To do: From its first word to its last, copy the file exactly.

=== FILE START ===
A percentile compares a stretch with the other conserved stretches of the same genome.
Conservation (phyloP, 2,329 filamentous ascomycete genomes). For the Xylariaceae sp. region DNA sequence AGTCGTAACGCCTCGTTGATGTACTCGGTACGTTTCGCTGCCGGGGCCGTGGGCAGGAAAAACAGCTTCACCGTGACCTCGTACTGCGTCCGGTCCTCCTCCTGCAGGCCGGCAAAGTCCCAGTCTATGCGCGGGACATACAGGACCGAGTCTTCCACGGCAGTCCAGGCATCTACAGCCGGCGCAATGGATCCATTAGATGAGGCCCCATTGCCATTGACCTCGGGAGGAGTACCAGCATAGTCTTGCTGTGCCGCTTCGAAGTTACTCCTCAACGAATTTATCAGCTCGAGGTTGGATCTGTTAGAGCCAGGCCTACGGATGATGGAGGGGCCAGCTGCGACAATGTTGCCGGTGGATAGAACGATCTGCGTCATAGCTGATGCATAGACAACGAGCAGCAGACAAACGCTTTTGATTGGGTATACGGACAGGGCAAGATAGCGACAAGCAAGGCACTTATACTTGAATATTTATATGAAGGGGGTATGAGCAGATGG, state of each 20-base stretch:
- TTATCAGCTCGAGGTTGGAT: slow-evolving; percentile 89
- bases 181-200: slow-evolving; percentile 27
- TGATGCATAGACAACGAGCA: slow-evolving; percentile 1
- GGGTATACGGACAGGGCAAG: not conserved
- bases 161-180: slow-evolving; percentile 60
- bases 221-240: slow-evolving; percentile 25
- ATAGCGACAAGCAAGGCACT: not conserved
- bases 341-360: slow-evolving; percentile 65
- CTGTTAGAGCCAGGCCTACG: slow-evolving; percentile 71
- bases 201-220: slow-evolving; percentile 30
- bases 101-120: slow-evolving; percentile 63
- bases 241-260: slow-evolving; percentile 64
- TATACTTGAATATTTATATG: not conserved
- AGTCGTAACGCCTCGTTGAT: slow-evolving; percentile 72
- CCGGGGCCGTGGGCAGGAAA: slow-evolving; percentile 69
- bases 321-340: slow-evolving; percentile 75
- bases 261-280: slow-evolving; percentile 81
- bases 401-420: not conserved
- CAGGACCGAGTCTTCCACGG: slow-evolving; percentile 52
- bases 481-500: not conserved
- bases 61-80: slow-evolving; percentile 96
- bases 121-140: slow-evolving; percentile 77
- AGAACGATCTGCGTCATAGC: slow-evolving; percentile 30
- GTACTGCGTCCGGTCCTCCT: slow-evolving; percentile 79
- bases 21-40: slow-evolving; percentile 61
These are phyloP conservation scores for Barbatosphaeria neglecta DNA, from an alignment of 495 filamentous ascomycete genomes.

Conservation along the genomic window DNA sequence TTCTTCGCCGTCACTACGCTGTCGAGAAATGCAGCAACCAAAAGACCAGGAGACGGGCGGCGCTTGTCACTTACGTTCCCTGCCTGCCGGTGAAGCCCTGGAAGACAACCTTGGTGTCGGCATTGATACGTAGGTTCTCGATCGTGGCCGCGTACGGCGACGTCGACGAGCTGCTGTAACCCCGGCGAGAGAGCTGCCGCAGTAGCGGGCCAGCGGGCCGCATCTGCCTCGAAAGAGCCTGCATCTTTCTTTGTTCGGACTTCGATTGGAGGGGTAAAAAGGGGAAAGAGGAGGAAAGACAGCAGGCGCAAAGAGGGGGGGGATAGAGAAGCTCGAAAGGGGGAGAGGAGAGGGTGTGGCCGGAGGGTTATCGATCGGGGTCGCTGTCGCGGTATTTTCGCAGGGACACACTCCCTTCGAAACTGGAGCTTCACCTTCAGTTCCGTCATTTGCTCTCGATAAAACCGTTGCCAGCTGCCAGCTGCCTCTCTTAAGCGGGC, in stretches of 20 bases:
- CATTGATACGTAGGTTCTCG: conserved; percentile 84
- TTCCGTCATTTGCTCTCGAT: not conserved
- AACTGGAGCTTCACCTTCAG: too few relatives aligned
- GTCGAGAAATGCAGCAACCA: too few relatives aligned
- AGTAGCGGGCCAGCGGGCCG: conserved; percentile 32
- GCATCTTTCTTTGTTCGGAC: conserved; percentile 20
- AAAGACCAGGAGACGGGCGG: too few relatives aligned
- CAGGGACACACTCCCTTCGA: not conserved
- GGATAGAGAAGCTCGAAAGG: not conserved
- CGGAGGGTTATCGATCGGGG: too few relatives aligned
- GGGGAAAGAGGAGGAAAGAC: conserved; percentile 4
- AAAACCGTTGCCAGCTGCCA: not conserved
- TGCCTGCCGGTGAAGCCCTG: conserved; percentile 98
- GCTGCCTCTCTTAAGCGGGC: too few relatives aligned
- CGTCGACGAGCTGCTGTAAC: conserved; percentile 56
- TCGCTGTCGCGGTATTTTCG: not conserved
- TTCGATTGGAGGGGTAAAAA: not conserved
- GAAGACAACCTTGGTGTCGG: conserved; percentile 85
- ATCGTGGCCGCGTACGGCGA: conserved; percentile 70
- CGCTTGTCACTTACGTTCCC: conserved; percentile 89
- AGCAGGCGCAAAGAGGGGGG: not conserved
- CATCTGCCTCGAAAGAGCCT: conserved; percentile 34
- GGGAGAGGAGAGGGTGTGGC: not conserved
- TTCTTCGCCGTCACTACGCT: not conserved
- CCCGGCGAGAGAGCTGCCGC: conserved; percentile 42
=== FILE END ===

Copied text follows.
A percentile compares a stretch with the other conserved stretches of the same genome.
Conservation (phyloP, 2,329 filamentous ascomycete genomes). For the Xylariaceae sp. region DNA sequence AGTCGTAACGCCTCGTTGATGTACTCGGTACGTTTCGCTGCCGGGGCCGTGGGCAGGAAAAACAGCTTCACCGTGACCTCGTACTGCGTCCGGTCCTCCTCCTGCAGGCCGGCAAAGTCCCAGTCTATGCGCGGGACATACAGGACCGAGTCTTCCACGGCAGTCCAGGCATCTACAGCCGGCGCAATGGATCCATTAGATGAGGCCCCATTGCCATTGACCTCGGGAGGAGTACCAGCATAGTCTTGCTGTGCCGCTTCGAAGTTACTCCTCAACGAATTTATCAGCTCGAGGTTGGATCTGTTAGAGCCAGGCCTACGGATGATGGAGGGGCCAGCTGCGACAATGTTGCCGGTGGATAGAACGATCTGCGTCATAGCTGATGCATAGACAACGAGCAGCAGACAAACGCTTTTGATTGGGTATACGGACAGGGCAAGATAGCGACAAGCAAGGCACTTATACTTGAATATTTATATGAAGGGGGTATGAGCAGATGG, state of each 20-base stretch:
- TTATCAGCTCGAGGTTGGAT: slow-evolving; percentile 89
- bases 181-200: slow-evolving; percentile 27
- TGATGCATAGACAACGAGCA: slow-evolving; percentile 1
- GGGTATACGGACAGGGCAAG: not conserved
- bases 161-180: slow-evolving; percentile 60
- bases 221-240: slow-evolving; percentile 25
- ATAGCGACAAGCAAGGCACT: not conserved
- bases 341-360: slow-evolving; percentile 65
- CTGTTAGAGCCAGGCCTACG: slow-evolving; percentile 71
- bases 201-220: slow-evolving; percentile 30
- bases 101-120: slow-evolving; percentile 63
- bases 241-260: slow-evolving; percentile 64
- TATACTTGAATATTTATATG: not conserved
- AGTCGTAACGCCTCGTTGAT: slow-evolving; percentile 72
- CCGGGGCCGTGGGCAGGAAA: slow-evolving; percentile 69
- bases 321-340: slow-evolving; percentile 75
- bases 261-280: slow-evolving; percentile 81
- bases 401-420: not conserved
- CAGGACCGAGTCTTCCACGG: slow-evolving; percentile 52
- bases 481-500: not conserved
- bases 61-80: slow-evolving; percentile 96
- bases 121-140: slow-evolving; percentile 77
- AGAACGATCTGCGTCATAGC: slow-evolving; percentile 30
- GTACTGCGTCCGGTCCTCCT: slow-evolving; percentile 79
- bases 21-40: slow-evolving; percentile 61
These are phyloP conservation scores for Barbatosphaeria neglecta DNA, from an alignment of 495 filamentous ascomycete genomes.

Conservation along the genomic window DNA sequence TTCTTCGCCGTCACTACGCTGTCGAGAAATGCAGCAACCAAAAGACCAGGAGACGGGCGGCGCTTGTCACTTACGTTCCCTGCCTGCCGGTGAAGCCCTGGAAGACAACCTTGGTGTCGGCATTGATACGTAGGTTCTCGATCGTGGCCGCGTACGGCGACGTCGACGAGCTGCTGTAACCCCGGCGAGAGAGCTGCCGCAGTAGCGGGCCAGCGGGCCGCATCTGCCTCGAAAGAGCCTGCATCTTTCTTTGTTCGGACTTCGATTGGAGGGGTAAAAAGGGGAAAGAGGAGGAAAGACAGCAGGCGCAAAGAGGGGGGGGATAGAGAAGCTCGAAAGGGGGAGAGGAGAGGGTGTGGCCGGAGGGTTATCGATCGGGGTCGCTGTCGCGGTATTTTCGCAGGGACACACTCCCTTCGAAACTGGAGCTTCACCTTCAGTTCCGTCATTTGCTCTCGATAAAACCGTTGCCAGCTGCCAGCTGCCTCTCTTAAGCGGGC, in stretches of 20 bases:
- CATTGATACGTAGGTTCTCG: conserved; percentile 84
- TTCCGTCATTTGCTCTCGAT: not conserved
- AACTGGAGCTTCACCTTCAG: too few relatives aligned
- GTCGAGAAATGCAGCAACCA: too few relatives aligned
- AGTAGCGGGCCAGCGGGCCG: conserved; percentile 32
- GCATCTTTCTTTGTTCGGAC: conserved; percentile 20
- AAAGACCAGGAGACGGGCGG: too few relatives aligned
- CAGGGACACACTCCCTTCGA: not conserved
- GGATAGAGAAGCTCGAAAGG: not conserved
- CGGAGGGTTATCGATCGGGG: too few relatives aligned
- GGGGAAAGAGGAGGAAAGAC: conserved; percentile 4
- AAAACCGTTGCCAGCTGCCA: not conserved
- TGCCTGCCGGTGAAGCCCTG: conserved; percentile 98
- GCTGCCTCTCTTAAGCGGGC: too few relatives aligned
- CGTCGACGAGCTGCTGTAAC: conserved; percentile 56
- TCGCTGTCGCGGTATTTTCG: not conserved
- TTCGATTGGAGGGGTAAAAA: not conserved
- GAAGACAACCTTGGTGTCGG: conserved; percentile 85
- ATCGTGGCCGCGTACGGCGA: conserved; percentile 70
- CGCTTGTCACTTACGTTCCC: conserved; percentile 89
- AGCAGGCGCAAAGAGGGGGG: not conserved
- CATCTGCCTCGAAAGAGCCT: conserved; percentile 34
- GGGAGAGGAGAGGGTGTGGC: not conserved
- TTCTTCGCCGTCACTACGCT: not conserved
- CCCGGCGAGAGAGCTGCCGC: conserved; percentile 42